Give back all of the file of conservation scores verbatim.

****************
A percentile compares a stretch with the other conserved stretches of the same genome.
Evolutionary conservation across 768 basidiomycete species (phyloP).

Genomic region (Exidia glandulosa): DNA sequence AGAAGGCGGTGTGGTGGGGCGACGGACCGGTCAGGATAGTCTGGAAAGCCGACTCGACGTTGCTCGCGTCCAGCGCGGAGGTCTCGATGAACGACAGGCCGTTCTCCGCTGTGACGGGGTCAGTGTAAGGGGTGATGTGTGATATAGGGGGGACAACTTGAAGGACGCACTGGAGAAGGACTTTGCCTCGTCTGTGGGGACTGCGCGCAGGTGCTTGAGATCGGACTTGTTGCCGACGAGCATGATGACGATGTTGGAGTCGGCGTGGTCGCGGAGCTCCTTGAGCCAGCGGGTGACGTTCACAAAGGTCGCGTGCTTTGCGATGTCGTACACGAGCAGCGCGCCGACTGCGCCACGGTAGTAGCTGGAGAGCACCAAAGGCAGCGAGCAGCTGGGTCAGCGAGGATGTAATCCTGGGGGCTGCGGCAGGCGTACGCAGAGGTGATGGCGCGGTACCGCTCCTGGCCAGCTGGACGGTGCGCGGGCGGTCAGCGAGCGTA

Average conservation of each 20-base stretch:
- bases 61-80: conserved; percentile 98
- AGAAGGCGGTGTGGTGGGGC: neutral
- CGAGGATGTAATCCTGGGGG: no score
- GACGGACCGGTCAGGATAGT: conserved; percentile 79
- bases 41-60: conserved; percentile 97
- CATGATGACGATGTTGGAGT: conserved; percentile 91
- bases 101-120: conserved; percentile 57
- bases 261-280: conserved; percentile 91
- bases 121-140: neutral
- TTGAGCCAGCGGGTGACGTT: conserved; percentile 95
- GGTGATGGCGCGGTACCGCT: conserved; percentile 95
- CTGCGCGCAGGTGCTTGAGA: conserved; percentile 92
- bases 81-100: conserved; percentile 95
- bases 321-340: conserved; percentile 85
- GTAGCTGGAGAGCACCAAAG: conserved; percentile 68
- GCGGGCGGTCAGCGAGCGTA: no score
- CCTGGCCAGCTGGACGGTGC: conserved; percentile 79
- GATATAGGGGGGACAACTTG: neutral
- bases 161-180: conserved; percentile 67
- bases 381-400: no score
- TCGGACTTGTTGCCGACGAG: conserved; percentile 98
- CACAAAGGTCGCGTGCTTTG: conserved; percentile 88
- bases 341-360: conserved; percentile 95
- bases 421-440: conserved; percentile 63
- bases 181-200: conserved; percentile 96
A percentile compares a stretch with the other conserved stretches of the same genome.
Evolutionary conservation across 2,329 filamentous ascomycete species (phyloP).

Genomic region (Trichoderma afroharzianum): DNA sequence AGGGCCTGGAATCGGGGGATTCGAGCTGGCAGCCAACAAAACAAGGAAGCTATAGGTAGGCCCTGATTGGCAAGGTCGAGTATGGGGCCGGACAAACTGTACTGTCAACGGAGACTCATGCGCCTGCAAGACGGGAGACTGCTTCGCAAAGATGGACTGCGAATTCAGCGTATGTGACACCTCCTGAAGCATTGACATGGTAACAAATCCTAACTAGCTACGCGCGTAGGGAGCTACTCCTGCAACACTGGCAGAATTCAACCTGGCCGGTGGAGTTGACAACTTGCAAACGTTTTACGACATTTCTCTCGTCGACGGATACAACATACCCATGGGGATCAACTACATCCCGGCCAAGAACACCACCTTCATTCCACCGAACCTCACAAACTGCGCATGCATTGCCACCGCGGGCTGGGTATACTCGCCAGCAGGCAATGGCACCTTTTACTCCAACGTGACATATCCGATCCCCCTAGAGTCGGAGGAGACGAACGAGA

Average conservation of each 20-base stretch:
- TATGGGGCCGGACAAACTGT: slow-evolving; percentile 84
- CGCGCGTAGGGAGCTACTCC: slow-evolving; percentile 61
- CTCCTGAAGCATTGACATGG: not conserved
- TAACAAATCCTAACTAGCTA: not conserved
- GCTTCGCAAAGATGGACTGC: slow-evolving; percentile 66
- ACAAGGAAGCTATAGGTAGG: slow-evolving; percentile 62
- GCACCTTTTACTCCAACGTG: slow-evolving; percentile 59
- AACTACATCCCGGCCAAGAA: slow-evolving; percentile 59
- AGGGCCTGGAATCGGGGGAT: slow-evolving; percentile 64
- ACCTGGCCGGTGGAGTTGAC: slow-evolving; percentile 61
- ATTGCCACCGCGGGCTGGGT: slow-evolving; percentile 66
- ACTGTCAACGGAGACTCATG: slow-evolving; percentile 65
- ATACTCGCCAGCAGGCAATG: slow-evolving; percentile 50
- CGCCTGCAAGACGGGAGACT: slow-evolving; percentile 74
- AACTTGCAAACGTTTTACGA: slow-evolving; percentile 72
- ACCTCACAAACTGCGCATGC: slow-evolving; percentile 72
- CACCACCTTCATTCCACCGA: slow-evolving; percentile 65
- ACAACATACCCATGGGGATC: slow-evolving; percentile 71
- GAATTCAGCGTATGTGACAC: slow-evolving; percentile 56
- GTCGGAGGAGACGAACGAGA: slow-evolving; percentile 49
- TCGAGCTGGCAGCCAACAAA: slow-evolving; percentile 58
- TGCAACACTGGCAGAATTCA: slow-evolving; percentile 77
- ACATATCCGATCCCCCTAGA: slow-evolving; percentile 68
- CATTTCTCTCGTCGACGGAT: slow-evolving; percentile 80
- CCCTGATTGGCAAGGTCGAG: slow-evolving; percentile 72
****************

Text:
A percentile compares a stretch with the other conserved stretches of the same genome.
Evolutionary conservation across 768 basidiomycete species (phyloP).

Genomic region (Exidia glandulosa): DNA sequence AGAAGGCGGTGTGGTGGGGCGACGGACCGGTCAGGATAGTCTGGAAAGCCGACTCGACGTTGCTCGCGTCCAGCGCGGAGGTCTCGATGAACGACAGGCCGTTCTCCGCTGTGACGGGGTCAGTGTAAGGGGTGATGTGTGATATAGGGGGGACAACTTGAAGGACGCACTGGAGAAGGACTTTGCCTCGTCTGTGGGGACTGCGCGCAGGTGCTTGAGATCGGACTTGTTGCCGACGAGCATGATGACGATGTTGGAGTCGGCGTGGTCGCGGAGCTCCTTGAGCCAGCGGGTGACGTTCACAAAGGTCGCGTGCTTTGCGATGTCGTACACGAGCAGCGCGCCGACTGCGCCACGGTAGTAGCTGGAGAGCACCAAAGGCAGCGAGCAGCTGGGTCAGCGAGGATGTAATCCTGGGGGCTGCGGCAGGCGTACGCAGAGGTGATGGCGCGGTACCGCTCCTGGCCAGCTGGACGGTGCGCGGGCGGTCAGCGAGCGTA

Average conservation of each 20-base stretch:
- bases 61-80: conserved; percentile 98
- AGAAGGCGGTGTGGTGGGGC: neutral
- CGAGGATGTAATCCTGGGGG: no score
- GACGGACCGGTCAGGATAGT: conserved; percentile 79
- bases 41-60: conserved; percentile 97
- CATGATGACGATGTTGGAGT: conserved; percentile 91
- bases 101-120: conserved; percentile 57
- bases 261-280: conserved; percentile 91
- bases 121-140: neutral
- TTGAGCCAGCGGGTGACGTT: conserved; percentile 95
- GGTGATGGCGCGGTACCGCT: conserved; percentile 95
- CTGCGCGCAGGTGCTTGAGA: conserved; percentile 92
- bases 81-100: conserved; percentile 95
- bases 321-340: conserved; percentile 85
- GTAGCTGGAGAGCACCAAAG: conserved; percentile 68
- GCGGGCGGTCAGCGAGCGTA: no score
- CCTGGCCAGCTGGACGGTGC: conserved; percentile 79
- GATATAGGGGGGACAACTTG: neutral
- bases 161-180: conserved; percentile 67
- bases 381-400: no score
- TCGGACTTGTTGCCGACGAG: conserved; percentile 98
- CACAAAGGTCGCGTGCTTTG: conserved; percentile 88
- bases 341-360: conserved; percentile 95
- bases 421-440: conserved; percentile 63
- bases 181-200: conserved; percentile 96
A percentile compares a stretch with the other conserved stretches of the same genome.
Evolutionary conservation across 2,329 filamentous ascomycete species (phyloP).

Genomic region (Trichoderma afroharzianum): DNA sequence AGGGCCTGGAATCGGGGGATTCGAGCTGGCAGCCAACAAAACAAGGAAGCTATAGGTAGGCCCTGATTGGCAAGGTCGAGTATGGGGCCGGACAAACTGTACTGTCAACGGAGACTCATGCGCCTGCAAGACGGGAGACTGCTTCGCAAAGATGGACTGCGAATTCAGCGTATGTGACACCTCCTGAAGCATTGACATGGTAACAAATCCTAACTAGCTACGCGCGTAGGGAGCTACTCCTGCAACACTGGCAGAATTCAACCTGGCCGGTGGAGTTGACAACTTGCAAACGTTTTACGACATTTCTCTCGTCGACGGATACAACATACCCATGGGGATCAACTACATCCCGGCCAAGAACACCACCTTCATTCCACCGAACCTCACAAACTGCGCATGCATTGCCACCGCGGGCTGGGTATACTCGCCAGCAGGCAATGGCACCTTTTACTCCAACGTGACATATCCGATCCCCCTAGAGTCGGAGGAGACGAACGAGA

Average conservation of each 20-base stretch:
- TATGGGGCCGGACAAACTGT: slow-evolving; percentile 84
- CGCGCGTAGGGAGCTACTCC: slow-evolving; percentile 61
- CTCCTGAAGCATTGACATGG: not conserved
- TAACAAATCCTAACTAGCTA: not conserved
- GCTTCGCAAAGATGGACTGC: slow-evolving; percentile 66
- ACAAGGAAGCTATAGGTAGG: slow-evolving; percentile 62
- GCACCTTTTACTCCAACGTG: slow-evolving; percentile 59
- AACTACATCCCGGCCAAGAA: slow-evolving; percentile 59
- AGGGCCTGGAATCGGGGGAT: slow-evolving; percentile 64
- ACCTGGCCGGTGGAGTTGAC: slow-evolving; percentile 61
- ATTGCCACCGCGGGCTGGGT: slow-evolving; percentile 66
- ACTGTCAACGGAGACTCATG: slow-evolving; percentile 65
- ATACTCGCCAGCAGGCAATG: slow-evolving; percentile 50
- CGCCTGCAAGACGGGAGACT: slow-evolving; percentile 74
- AACTTGCAAACGTTTTACGA: slow-evolving; percentile 72
- ACCTCACAAACTGCGCATGC: slow-evolving; percentile 72
- CACCACCTTCATTCCACCGA: slow-evolving; percentile 65
- ACAACATACCCATGGGGATC: slow-evolving; percentile 71
- GAATTCAGCGTATGTGACAC: slow-evolving; percentile 56
- GTCGGAGGAGACGAACGAGA: slow-evolving; percentile 49
- TCGAGCTGGCAGCCAACAAA: slow-evolving; percentile 58
- TGCAACACTGGCAGAATTCA: slow-evolving; percentile 77
- ACATATCCGATCCCCCTAGA: slow-evolving; percentile 68
- CATTTCTCTCGTCGACGGAT: slow-evolving; percentile 80
- CCCTGATTGGCAAGGTCGAG: slow-evolving; percentile 72